Entrepreneur Profile: FOB Lifestyle & Apparel
The word FOB (“fresh off the boat”) is often used as a derogatory term for immigrants in this country. Ricky Orng and Sopheak Sam are trying to redefine the word in a positive light through fashion! Drawn from their Southeast Asian roots where war and genocide has left a cultural black hole, these entrepreneurs created an urban-alternative street apparel line that is not only hip, but bold. They hope to ignite a sense of pride, promise, and empowerment one t-shirt at a time.
1. What inspired you to create FOB?
Ricky: It was a creative outlet for me as a young high school “artist” to really explore my growing self-expression. FOB emerged from a love of street fashion and an interest in graphic design. As a teenage Asian-American, I felt the the influence of my parents’ homeland roots and the American Pop culture. “FOB” was a derogatory word to describe an immigrant, but what I was creating was an esoteric brand that was new and a breath of fresh air; suddenly the idea of “FOBs Make The World Go Round” came about as the first t-shirt.
2. What’s unique about your product?
Sopheak: Everything we produce is limited. We rarely reprint – however, we’re looking to revive some classics and enhance them. Our products are fun and we play off Asian-American experiences and iconography. For instance, we have a line in the works all based around noodles. It sounds superficial, but for many new immigrants coming here who start off with nothing, that’s the go-to food, and those little moments around the dinner table can release some tender memories. It elicits an emotion that connects our consumers with not just a design, but real moments in their lives.
3. What are some successes you have had so far?
Ricky: In the past two years we have sold about 1,000 shirts and collaborated with two local organizations. FOB has been featured in Absolutely Fobulous, Angry Asian Man, and Cambodia’s first Khmer-English magazine, F-Magazine. Our creative projects and marketing has always been received well. People appreciate the hard work and talent put towards making our unique product. We are invited to attend shows, award ceremonies, and the runway. It is a really rewarding feeling when you go grocery shopping and see someone wearing a FOB t-shirt!
4. What are some challenges you are facing?
Ricky: Our major challenge we found is expansion. We want share our story with other Asian-Americans in the country. FOB has been fortunate to have the support of our community and they want to see us grow. Many brands have started and ended in their city, but this is a faith FOB wants to dodge! With our new web-driven model and social-media sharing enabling, we can begin to see our products go viral. And it doesn’t hurt to book a few plane tickets here and there.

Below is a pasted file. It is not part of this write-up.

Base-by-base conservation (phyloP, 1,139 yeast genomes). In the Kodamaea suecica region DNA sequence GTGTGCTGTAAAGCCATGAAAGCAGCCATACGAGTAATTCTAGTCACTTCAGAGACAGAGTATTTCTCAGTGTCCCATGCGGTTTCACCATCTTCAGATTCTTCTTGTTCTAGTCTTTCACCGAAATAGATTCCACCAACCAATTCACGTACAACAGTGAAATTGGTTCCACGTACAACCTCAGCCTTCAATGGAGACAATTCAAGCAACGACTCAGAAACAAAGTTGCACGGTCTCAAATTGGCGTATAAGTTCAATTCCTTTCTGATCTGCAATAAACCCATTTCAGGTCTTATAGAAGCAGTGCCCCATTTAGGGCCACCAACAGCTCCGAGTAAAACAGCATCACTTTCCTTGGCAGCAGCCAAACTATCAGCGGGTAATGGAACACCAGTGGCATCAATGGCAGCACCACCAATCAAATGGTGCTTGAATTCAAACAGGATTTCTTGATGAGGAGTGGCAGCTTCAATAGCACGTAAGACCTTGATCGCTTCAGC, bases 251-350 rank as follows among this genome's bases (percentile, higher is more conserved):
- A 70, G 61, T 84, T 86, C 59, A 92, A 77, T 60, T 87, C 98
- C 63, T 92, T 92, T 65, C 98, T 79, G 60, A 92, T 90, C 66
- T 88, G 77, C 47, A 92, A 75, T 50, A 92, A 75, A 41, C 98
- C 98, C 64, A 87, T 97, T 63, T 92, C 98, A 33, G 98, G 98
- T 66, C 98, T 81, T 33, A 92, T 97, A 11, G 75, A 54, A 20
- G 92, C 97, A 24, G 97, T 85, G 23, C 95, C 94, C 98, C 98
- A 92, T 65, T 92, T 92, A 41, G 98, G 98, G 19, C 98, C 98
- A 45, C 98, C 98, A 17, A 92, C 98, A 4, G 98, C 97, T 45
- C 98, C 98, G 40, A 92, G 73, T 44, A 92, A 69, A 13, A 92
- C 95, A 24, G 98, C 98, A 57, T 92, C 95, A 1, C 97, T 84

5. Why did you apply for the Entrepreneurship for All (EforAll) Winter Accelerator Program and what do you hope to get out of it?
Sopheak: We wanted to refine our business and create a model that sustains us and allow growth. We were also drawn to the mentorship aspect and it’s been nothing but invaluable to us.
Ricky: We hope to get a better understanding of a start-up business. Insight in production, scaling, and expansion will be best kept. Our mentors are extremely resourceful, so an advisory board may come soon. And lastly, the push to relaunch our company this spring.
6. How do you plan to relaunch?
Sopheak: We’ll be releasing a new line during February – March, and we’re re-branding FOB so there’s more refinement in our messaging that will carry into our designs. Our website will launch around the same time. We’re also creating a e-commerce system that will draw consumers in via social media networks and reward them. It will be a very engaging form of online shopping.
7. Why should other entrepreneurs follow their dreams like you have?
Ricky: There is nothing more gratifying than being your own boss, working on what you love, and seeing your baby grow. I am now a proud parent of FOB with both a husband and wife (Sopheak Sam and Elizabeth Sous).
8. What are your long-term goals for FOB?
Sopheak: One of our biggest goal is to create a component within our model that has strong social impact towards the immigrant communities. We’re currently doing research before we approach NGOs and other organizations on how we can set up direct ways to improving the transition process for refugees and emerging immigrants – whether that’s workforce development, job placement, or enhancing other social services. We are building strategies to affect lives in a positive way while sustaining our business. Right now, that vision may take a while. Our other long term goals are to create jobs and sell nationally and internationally.